PerspectiveGenetic Diseases

Deep Sequencing of Patient Genomes for Disease Diagnosis: When Will It Become Routine?

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Science Translational Medicine  15 Jun 2011:
Vol. 3, Issue 87, pp. 87ps23
DOI: 10.1126/scitranslmed.3002695

Figures

  • Fig. 1. Contrasting technologies.

    Frequency of sequences is plotted versus depth of sequence coverage to show, for comparison purposes, the patterns of distribution of sequence coverage afforded by research-grade WGS (blue line) and exome-seq/targeted NGS (red line). The genome coverage achieved by WGS is symmetric about the mean, which at this time is typically 30-fold coverage. Approximately 5% of the genome has insufficient coverage to allow variants to be detected (dotted white line). In contrast, the genome coverage achieved by exome-seq and targeted NGS is right-skewed. Thus, approximately 100-fold average coverage is necessary to achieve a sensitivity of variant detection similar to WGS.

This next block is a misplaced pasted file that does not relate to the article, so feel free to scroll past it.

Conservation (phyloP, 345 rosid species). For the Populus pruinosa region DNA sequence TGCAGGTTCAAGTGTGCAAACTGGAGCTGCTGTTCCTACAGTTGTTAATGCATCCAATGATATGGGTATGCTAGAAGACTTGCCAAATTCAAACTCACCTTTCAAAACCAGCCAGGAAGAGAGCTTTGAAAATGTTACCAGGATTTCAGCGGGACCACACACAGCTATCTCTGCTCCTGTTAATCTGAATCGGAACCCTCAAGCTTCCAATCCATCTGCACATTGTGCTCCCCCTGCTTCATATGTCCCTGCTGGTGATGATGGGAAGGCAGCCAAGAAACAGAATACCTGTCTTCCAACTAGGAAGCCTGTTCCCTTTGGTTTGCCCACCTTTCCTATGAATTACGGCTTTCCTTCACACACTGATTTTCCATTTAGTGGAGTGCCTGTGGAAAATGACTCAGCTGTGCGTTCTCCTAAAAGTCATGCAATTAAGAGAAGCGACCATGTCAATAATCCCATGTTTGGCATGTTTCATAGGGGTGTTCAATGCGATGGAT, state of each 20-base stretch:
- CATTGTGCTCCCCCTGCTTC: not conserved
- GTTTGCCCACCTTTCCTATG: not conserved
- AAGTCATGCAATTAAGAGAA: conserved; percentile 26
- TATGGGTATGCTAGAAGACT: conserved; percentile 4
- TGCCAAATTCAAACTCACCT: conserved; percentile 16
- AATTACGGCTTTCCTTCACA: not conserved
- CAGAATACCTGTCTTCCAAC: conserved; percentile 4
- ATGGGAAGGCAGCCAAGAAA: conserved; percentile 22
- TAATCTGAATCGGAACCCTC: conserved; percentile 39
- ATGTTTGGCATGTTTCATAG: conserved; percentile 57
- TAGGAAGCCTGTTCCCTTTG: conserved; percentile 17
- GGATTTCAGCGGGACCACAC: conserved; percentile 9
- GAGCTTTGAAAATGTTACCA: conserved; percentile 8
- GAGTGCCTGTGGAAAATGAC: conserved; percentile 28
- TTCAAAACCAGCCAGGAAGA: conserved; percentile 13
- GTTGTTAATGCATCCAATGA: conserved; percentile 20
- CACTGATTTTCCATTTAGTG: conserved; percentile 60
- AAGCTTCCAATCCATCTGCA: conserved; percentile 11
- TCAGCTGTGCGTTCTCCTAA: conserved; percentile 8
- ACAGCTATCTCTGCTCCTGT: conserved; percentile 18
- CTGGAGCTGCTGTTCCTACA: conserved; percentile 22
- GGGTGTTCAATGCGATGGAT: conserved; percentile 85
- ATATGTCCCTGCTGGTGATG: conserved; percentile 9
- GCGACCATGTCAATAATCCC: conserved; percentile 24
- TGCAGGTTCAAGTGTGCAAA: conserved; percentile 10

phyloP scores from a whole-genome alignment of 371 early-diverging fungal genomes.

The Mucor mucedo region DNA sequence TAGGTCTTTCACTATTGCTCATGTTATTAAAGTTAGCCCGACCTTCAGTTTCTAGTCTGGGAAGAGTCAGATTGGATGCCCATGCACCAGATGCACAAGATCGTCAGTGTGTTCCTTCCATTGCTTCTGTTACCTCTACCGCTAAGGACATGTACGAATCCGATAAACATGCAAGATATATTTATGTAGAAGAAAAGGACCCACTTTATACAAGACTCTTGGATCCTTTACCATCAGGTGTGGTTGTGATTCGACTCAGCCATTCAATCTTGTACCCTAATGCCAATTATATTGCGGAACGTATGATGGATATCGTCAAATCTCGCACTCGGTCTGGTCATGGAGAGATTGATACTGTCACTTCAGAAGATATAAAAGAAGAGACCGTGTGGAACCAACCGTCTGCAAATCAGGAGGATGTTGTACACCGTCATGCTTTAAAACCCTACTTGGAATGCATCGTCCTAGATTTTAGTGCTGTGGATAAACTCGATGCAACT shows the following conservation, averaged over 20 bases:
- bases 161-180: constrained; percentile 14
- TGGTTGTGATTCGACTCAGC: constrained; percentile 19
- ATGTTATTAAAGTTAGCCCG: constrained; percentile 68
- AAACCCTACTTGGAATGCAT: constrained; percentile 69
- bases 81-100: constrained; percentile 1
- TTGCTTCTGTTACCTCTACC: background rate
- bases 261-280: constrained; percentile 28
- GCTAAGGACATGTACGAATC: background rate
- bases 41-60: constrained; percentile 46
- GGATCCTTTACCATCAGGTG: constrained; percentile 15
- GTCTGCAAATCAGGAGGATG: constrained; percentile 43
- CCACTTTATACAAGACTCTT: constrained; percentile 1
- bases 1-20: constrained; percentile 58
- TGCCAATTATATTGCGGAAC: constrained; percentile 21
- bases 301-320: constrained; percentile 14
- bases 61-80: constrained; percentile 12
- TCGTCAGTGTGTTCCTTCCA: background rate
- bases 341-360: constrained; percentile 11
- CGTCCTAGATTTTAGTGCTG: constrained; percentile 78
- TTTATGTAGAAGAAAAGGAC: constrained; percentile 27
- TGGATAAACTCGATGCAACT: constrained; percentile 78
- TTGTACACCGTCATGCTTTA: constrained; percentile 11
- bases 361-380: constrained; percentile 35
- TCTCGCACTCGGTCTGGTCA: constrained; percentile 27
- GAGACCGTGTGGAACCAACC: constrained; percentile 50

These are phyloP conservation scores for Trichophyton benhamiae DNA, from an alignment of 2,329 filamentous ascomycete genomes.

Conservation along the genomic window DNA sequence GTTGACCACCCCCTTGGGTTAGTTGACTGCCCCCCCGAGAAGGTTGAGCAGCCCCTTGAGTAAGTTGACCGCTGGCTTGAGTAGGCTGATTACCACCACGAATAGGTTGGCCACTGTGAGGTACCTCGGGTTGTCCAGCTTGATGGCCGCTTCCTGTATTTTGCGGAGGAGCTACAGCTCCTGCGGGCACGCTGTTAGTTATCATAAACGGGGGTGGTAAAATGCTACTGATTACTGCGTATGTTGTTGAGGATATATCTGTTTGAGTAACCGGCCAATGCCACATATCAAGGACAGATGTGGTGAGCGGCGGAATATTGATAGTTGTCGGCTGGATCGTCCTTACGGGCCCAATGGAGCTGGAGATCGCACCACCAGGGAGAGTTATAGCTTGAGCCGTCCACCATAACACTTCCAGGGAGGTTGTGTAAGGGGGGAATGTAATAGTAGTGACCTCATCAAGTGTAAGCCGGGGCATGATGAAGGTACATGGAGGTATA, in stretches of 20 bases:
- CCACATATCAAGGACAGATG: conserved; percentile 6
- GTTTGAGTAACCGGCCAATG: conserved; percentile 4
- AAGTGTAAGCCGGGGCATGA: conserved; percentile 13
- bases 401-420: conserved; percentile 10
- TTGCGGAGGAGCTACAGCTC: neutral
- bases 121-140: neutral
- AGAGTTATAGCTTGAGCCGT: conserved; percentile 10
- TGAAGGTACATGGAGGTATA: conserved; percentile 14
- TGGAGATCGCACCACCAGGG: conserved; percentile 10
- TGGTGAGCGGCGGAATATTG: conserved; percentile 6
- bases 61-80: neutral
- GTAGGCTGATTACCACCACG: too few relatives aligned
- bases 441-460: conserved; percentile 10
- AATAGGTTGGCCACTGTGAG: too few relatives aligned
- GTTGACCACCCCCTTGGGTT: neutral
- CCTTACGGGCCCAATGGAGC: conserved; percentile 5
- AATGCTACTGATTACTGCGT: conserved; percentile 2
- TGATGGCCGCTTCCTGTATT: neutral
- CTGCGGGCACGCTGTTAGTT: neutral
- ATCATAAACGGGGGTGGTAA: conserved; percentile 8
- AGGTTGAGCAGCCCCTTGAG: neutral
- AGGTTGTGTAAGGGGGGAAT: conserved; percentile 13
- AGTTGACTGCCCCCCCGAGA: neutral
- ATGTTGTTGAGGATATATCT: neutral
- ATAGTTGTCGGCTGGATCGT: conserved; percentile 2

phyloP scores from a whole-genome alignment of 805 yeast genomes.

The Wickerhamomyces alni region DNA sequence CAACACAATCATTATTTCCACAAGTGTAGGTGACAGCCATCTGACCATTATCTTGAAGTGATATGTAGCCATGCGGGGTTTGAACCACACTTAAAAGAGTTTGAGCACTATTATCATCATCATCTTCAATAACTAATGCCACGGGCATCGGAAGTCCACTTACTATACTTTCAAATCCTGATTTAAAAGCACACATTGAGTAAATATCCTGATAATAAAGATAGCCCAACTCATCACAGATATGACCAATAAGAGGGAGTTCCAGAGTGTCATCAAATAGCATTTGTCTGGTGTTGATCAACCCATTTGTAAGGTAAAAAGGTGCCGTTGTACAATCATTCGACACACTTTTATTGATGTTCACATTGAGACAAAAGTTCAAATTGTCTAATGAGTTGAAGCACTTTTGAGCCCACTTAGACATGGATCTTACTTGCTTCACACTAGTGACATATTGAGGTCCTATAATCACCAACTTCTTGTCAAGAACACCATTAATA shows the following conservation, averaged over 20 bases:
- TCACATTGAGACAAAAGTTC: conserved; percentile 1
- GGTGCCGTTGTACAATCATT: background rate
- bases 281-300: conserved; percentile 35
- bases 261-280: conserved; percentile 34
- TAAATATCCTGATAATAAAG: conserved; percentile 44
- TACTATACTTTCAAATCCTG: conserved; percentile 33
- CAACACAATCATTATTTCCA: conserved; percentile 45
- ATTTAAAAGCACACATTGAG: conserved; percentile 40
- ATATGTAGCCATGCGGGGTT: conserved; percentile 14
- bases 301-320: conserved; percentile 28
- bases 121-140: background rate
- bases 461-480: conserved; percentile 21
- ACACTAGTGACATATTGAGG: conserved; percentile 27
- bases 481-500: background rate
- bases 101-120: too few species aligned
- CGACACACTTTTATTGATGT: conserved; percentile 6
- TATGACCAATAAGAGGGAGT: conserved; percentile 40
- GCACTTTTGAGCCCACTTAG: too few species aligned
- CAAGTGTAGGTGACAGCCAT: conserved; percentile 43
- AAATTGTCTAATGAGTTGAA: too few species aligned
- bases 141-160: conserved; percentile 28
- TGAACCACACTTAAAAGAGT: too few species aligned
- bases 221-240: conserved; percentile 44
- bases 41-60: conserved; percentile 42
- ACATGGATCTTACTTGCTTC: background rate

CREDIT: C. BICKEL/SCIENCE TRANSLATIONAL MEDICINE
  • Fig. 2.

    Fast forward? Shown are the major similarities and differences in refinements needed for diagnostic use (DX) of WGS, exome-seq, and targeted NGS. The average depth of coverage differs in each approach. Reflex confirmatory testing of all clinically relevant results is necessary for WGS and exome-seq but probably not for targeted NGS; this is because it is possible to obtain a large number of independent observations of each sequence variant. All three methods require pathological interpretation and reporting by a certified laboratory director.

    CREDIT: C. BICKEL/SCIENCE TRANSLATIONAL MEDICINE

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